HBO Documentary ‘Black Art: in the absence of light’ debuts February 9 (9:00 p.m. – 10:25 p.m. ET / PT). Firmly anchored in the history of the American black experience, BLACK ART: IN THE ABSENCE OF LIGHT, provides a vital and enlightening introduction to the work of some of the greatest African American visual artists working today, including Theaster Gates, Kerry James Marshall, Faith Ringgold, Amy Sherald and Carrie Mae Weems, the film is a testament to Black’s indelible contributions American artists in today’s contemporary art world.
BLACK ART: IN THE ABSENCE OF LIGHT is directed and produced by award-winning documentary filmmaker Sam Pollard (HBO “Atlanta Missing and Murdered: The Lost Children”), produced by Henry Louis Gates, Jr. and Thelma Golden is a consulting producer. The film will be available on HBO and streaming on HBO Max.
At the heart of this feature-length documentary is the groundbreaking exhibit, titled “Two Centuries of Black American Art,” curated by the late African-American artist and scholar David Driskell in 1976. This pioneering exhibit, held at the Los Angeles County Museum of Art, showcased over 200 works of art by 63 artists and cemented the essential contributions of black artists in America to the 19e and 20e centuries. The exhibit will eventually travel to the Dallas Museum of Fine Arts, the High Museum of Art in Atlanta, and the Brooklyn Museum. The film highlights the extraordinary impact of this exhibition on generations of African-American artists who have claimed their rightful place in the world of 21st century art.
“David Driskell’s monumental exhibition achieved two great things,” commented Henry Louis Gates, Jr. “It simultaneously solidified the canon history of African-American artists and also launched a revolution in black representation. And it is David’s genius, his dual contribution to African American art history – recording his past in stunning detail and thus contributing immensely to the surprisingly creative and productive cultural moment we find ourselves in – that we find ourselves in. let’s celebrate in this movie. ‘Black Art: In The Absence Of Light ‘debuts February 9
With a rich and compelling score by composer Kathryn Bostic, the film presents a range of deeply talented black artists working in the art world today. Combining the ideas and background of scholars and historians, including Mary Schmidt Campbell of Spelman College, Richard Powell of Duke University and Sarah Lewis of Harvard, as well as the voices of a new generation of Afro curators and collectors -american, the documentary is a vibrant look at artists, their creative processes and what fuels that creativity.
“It has been deeply inspiring to see the recent recognition of black artists and the art produced by artists of African descent on a global scale,” said Consulting Producer Thelma Golden, Director and Chief Curator of the Studio Museum. in Harlem. “Like the long line of artists who came before them, black artists today have strived to envision their place in the art world and, in so doing, their place in a historically exclusive canon – their indelible contributions to the fabric of American culture are the result of both their mastery and the very singular nature of their work. “Black Art: In the Absence of Light” presents an art history through the prism of darkness, highlighting the definitive importance of representation and its erudition, and in doing so, inspiring generations to come. . “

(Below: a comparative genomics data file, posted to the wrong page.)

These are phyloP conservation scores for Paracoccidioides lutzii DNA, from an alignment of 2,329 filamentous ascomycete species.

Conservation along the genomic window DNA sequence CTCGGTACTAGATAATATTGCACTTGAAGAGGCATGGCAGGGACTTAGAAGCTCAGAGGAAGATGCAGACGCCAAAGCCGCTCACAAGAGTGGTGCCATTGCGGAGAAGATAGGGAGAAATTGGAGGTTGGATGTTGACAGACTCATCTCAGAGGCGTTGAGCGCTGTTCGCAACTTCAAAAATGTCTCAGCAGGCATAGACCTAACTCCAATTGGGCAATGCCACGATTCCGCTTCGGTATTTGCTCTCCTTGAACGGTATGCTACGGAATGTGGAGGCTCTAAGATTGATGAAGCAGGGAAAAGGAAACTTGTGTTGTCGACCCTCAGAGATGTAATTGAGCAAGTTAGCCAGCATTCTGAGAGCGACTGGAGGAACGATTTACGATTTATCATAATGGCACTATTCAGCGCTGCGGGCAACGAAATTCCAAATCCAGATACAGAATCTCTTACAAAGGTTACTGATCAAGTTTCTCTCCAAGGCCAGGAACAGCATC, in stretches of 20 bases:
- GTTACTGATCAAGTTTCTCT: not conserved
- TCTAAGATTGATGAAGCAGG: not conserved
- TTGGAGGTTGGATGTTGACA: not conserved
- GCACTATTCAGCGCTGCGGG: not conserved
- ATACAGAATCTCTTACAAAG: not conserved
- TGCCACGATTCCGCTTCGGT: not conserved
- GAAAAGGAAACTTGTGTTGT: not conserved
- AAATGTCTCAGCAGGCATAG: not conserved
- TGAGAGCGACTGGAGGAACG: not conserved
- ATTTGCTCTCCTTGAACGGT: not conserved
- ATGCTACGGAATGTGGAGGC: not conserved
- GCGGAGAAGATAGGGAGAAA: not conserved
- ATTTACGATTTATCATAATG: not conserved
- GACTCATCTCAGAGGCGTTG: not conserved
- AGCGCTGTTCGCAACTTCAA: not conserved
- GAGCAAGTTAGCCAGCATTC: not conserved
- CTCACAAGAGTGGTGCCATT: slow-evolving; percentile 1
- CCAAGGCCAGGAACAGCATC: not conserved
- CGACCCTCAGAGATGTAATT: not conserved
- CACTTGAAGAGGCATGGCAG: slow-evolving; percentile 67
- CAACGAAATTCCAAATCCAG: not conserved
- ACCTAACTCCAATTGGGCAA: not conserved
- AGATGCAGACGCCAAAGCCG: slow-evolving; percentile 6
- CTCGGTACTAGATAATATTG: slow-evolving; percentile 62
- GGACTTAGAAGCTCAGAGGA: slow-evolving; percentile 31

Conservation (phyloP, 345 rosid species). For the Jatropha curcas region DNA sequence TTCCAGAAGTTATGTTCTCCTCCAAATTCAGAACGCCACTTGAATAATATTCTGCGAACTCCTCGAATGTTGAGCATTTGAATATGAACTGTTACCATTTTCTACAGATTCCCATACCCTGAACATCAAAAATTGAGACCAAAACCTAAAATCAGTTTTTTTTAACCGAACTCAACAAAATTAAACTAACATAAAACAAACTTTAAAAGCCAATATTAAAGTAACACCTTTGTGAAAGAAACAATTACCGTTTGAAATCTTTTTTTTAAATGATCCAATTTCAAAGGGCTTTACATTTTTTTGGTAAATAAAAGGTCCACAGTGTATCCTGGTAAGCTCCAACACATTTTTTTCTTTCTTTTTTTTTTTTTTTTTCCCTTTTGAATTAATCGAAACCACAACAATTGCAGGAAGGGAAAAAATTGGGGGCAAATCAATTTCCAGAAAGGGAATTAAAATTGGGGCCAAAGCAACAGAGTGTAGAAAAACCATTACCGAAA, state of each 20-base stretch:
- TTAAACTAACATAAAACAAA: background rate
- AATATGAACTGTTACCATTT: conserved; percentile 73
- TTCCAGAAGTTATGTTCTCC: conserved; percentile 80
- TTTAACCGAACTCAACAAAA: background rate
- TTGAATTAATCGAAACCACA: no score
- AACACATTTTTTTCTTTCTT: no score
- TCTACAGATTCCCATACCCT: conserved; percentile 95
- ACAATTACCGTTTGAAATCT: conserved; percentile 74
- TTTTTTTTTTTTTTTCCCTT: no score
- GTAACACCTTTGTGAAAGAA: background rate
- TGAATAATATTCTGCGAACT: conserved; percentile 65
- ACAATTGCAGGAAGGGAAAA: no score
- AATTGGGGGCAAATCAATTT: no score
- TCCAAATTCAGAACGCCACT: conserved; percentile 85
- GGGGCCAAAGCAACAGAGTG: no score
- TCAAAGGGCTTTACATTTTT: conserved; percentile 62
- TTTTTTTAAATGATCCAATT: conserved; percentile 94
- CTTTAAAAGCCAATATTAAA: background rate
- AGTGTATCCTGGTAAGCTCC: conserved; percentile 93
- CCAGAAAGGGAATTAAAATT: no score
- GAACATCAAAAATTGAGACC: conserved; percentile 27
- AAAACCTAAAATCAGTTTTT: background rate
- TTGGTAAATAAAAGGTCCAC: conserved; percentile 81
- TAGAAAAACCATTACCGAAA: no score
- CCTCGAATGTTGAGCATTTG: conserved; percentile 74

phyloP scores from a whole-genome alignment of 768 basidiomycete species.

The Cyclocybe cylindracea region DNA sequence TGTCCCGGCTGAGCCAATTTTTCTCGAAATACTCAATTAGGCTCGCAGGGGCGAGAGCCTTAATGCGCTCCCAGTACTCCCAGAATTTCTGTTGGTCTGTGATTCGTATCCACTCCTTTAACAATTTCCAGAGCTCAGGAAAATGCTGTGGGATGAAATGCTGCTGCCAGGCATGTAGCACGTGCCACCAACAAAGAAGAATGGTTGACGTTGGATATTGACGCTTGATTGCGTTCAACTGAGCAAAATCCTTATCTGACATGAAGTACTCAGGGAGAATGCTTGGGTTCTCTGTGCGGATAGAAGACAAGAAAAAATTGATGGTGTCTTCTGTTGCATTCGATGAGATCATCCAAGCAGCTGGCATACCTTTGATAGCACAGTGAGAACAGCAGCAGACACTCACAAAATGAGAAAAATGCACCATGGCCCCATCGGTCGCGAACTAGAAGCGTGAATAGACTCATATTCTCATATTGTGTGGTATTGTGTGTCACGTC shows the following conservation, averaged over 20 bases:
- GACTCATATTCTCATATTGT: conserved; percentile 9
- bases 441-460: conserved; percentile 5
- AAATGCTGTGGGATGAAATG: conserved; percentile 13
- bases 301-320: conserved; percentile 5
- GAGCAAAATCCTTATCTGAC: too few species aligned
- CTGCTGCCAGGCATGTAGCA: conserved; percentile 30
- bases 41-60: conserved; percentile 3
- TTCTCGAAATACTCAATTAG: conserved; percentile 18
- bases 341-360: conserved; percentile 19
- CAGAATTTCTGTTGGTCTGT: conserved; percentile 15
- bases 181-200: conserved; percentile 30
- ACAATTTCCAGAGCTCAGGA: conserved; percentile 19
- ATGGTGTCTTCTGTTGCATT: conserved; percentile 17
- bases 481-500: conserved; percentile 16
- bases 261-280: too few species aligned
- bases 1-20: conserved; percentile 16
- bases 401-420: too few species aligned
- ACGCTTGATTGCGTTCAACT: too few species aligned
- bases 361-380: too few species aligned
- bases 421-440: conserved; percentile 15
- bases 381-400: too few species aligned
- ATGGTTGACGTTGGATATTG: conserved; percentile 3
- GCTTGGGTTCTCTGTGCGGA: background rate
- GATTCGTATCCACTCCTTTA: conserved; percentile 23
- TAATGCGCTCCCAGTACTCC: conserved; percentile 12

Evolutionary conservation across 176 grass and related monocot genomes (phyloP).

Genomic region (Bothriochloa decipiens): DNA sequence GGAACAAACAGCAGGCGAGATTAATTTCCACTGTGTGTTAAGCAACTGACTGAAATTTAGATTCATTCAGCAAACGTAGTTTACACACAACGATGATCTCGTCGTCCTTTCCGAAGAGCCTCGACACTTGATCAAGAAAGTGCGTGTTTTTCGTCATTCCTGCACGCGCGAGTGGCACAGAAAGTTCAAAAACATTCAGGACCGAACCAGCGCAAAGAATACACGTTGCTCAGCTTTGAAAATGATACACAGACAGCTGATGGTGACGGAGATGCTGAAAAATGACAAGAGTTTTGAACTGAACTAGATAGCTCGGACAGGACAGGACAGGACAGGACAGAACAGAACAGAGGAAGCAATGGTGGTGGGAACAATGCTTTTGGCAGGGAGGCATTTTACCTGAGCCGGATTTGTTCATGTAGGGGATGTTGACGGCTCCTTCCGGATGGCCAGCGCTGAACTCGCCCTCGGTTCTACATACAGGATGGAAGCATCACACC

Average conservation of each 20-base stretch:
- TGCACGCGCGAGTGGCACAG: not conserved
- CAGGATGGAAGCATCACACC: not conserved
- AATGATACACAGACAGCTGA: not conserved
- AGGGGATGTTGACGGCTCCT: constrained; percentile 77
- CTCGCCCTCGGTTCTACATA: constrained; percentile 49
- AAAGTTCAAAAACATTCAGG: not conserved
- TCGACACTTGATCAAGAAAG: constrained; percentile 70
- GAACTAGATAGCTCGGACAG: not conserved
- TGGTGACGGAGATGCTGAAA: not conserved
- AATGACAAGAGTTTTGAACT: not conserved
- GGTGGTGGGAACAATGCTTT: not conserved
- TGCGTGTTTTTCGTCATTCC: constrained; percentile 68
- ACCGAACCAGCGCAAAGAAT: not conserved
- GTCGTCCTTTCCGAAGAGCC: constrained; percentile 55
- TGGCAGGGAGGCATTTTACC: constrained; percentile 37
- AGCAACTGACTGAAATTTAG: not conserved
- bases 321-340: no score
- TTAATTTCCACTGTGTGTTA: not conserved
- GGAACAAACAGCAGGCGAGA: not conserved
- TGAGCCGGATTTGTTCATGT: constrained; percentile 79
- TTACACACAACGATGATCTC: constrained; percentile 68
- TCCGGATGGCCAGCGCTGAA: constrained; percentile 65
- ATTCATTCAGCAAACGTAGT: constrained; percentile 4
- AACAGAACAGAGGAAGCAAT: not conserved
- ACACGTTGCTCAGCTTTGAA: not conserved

“Working on ‘Black Art: In the Absence of Light’ has been a wonderful opportunity to interact with some of the most talented African American artists of the 21st century,” added director Sam Pollard. “Their work continues the long legacy and contribution of so many African-American artists of the past century who received their due in David Driskell’s landmark exhibition. What a lasting and memorable experience for me as a filmmaker. “
- Radcliffe bailey explores race and collective memory in multimedia works.
- Sanford Biggers reflects social and political narratives through a historical lens.
- Jordan Castle tells the human experience through the portrait
- David Driskell (died 2020) was a painter, curator, and prominent African-American art scholar.
- Theater doors confronts the value of black space by focusing on community, land use planning, sculpture and performance.
- Lyle ashton harris examines the intersection of ethnicity, gender and desire in her photographic images.
- Glenn Ligon explores American history, literature and society through textual conceptual works.
- Kerry James Marshall paints a black aesthetic in describing the African-American experience.
- Richard mayhew creates evocative and lush landscape paintings devoid of space and identity.
- Gold Faith Ring captures the racial tensions of the civil rights era through politically expressive paintings and quilts.
- Betye Sarre explores the intersection between African American identity and spirituality through an environmental, cultural and political lens.
- Amy sherald uses the portrait to place black life at the center of American art history.
- Hank willis thomas challenges viewers to consider the complicated nature of storytelling and story bias in his multimedia work.
- Kara walker investigates race, gender, sexuality and violence in America through silhouettes and sculptures.
- Carrie Mae Weems investigates power through images that explore family dynamics, cultural identity, sexism, class and political systems.
- Kehinde Wiley paints black and brown men as mighty heroes in the historical tradition of European portraiture.
- Fred wilson uses cultural objects and symbols to explore social and historical narratives in sculptures and installations.